What made me really interested in the phone is the fact that it seems so simple to get started with developing for it. Since it runs Silverlight it is really easy to get an application up and running if you’re familiar with .NET development. This is radically different from developing for the Iphone or Android for me. It also supports writing applications in XNA which is a great framework for developing more advanced applications like games.

Additionally Microsoft has released the tools for free so you can build apps with no up-front investment at all. That’s a pretty nice deal for such great tools as Visual Studio and Blend.

2 – OData

image The Open Data Protocol (or OData for short) is a pretty awesome concept that Microsoft presented at MIX10.

Many successful internet businesses today enable their users a rich web API that is used to access their service in many different ways with various clients. The web browser is only one type of client in a larger ecosystem of mobile phones, desktop applications and other devices that wants to work with data over the web. Twitter is an example of this, where they only provide a rudimentary interface on the website and the entire experience is greatly enhanced by a large variety of clients available for different platforms.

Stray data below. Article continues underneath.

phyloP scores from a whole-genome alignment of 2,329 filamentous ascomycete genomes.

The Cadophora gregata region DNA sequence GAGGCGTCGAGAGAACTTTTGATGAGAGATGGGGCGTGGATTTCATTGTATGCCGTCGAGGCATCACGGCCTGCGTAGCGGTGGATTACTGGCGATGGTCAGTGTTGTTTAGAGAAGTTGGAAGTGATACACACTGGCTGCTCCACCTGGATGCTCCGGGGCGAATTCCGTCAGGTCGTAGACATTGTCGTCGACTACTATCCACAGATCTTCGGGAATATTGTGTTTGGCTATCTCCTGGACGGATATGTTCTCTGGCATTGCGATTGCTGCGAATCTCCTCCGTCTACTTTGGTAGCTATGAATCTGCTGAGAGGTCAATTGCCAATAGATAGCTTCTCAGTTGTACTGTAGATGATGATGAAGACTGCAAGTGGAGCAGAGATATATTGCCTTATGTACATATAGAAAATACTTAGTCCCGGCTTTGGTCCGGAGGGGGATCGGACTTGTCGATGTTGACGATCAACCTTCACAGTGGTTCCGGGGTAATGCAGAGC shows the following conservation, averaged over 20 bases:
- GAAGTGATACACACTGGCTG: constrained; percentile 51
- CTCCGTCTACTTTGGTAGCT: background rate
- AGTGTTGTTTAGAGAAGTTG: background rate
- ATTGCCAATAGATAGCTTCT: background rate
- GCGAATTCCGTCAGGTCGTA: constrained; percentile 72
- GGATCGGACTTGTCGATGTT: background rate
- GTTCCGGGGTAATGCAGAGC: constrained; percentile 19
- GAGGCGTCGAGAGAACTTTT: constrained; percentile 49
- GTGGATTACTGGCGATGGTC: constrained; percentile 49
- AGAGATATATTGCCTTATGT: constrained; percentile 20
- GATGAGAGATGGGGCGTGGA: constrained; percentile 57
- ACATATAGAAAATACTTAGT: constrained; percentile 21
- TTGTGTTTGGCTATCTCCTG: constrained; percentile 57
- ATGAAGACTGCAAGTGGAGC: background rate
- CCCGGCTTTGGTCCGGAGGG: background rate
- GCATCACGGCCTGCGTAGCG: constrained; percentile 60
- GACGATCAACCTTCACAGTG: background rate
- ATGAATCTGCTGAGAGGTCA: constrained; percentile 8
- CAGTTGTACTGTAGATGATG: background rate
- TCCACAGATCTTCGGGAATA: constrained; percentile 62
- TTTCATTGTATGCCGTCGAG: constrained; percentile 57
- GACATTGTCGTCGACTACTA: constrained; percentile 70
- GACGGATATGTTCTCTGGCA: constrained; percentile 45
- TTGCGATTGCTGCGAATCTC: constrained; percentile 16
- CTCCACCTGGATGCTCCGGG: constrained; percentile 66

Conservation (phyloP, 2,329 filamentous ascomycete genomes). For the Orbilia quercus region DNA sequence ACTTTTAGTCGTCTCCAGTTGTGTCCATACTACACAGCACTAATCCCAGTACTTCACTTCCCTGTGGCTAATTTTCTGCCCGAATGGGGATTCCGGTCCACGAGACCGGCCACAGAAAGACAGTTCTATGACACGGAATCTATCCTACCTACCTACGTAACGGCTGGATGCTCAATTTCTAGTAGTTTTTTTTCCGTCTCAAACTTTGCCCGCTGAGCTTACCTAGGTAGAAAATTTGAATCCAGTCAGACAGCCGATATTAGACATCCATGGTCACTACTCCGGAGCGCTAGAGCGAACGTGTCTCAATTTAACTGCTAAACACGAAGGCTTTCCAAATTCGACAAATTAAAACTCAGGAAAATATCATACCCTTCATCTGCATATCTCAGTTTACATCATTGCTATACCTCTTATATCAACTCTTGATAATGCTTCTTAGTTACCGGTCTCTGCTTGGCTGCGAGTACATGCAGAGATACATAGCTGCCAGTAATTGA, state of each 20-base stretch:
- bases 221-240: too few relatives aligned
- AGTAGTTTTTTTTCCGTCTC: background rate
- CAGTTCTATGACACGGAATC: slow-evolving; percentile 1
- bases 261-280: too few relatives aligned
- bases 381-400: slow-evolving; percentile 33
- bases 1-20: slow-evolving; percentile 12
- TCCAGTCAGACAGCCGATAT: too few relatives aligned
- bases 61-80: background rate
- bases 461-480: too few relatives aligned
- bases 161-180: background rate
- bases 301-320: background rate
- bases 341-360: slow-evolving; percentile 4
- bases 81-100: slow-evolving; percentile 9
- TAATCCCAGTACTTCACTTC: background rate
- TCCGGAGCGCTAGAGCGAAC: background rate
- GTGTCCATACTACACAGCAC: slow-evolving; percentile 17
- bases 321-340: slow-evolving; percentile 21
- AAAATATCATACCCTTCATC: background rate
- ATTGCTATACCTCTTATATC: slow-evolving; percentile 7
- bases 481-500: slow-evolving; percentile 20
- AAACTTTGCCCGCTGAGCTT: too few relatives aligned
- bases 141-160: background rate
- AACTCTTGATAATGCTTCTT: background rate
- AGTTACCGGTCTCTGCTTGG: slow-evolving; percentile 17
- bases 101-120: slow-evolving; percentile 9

OData is a REST based API that aims to be a standard way of accessing services over the web. Microsoft enables you to easily expose an OData interface from your ASP.NET application as well as client libraries for consuming OData from various environments. They obviously provide a .NET and WP7 client libraries, but surprisingly they have developed libraries for accessing OData also from PHP, Java and Iphone. That’s really neat!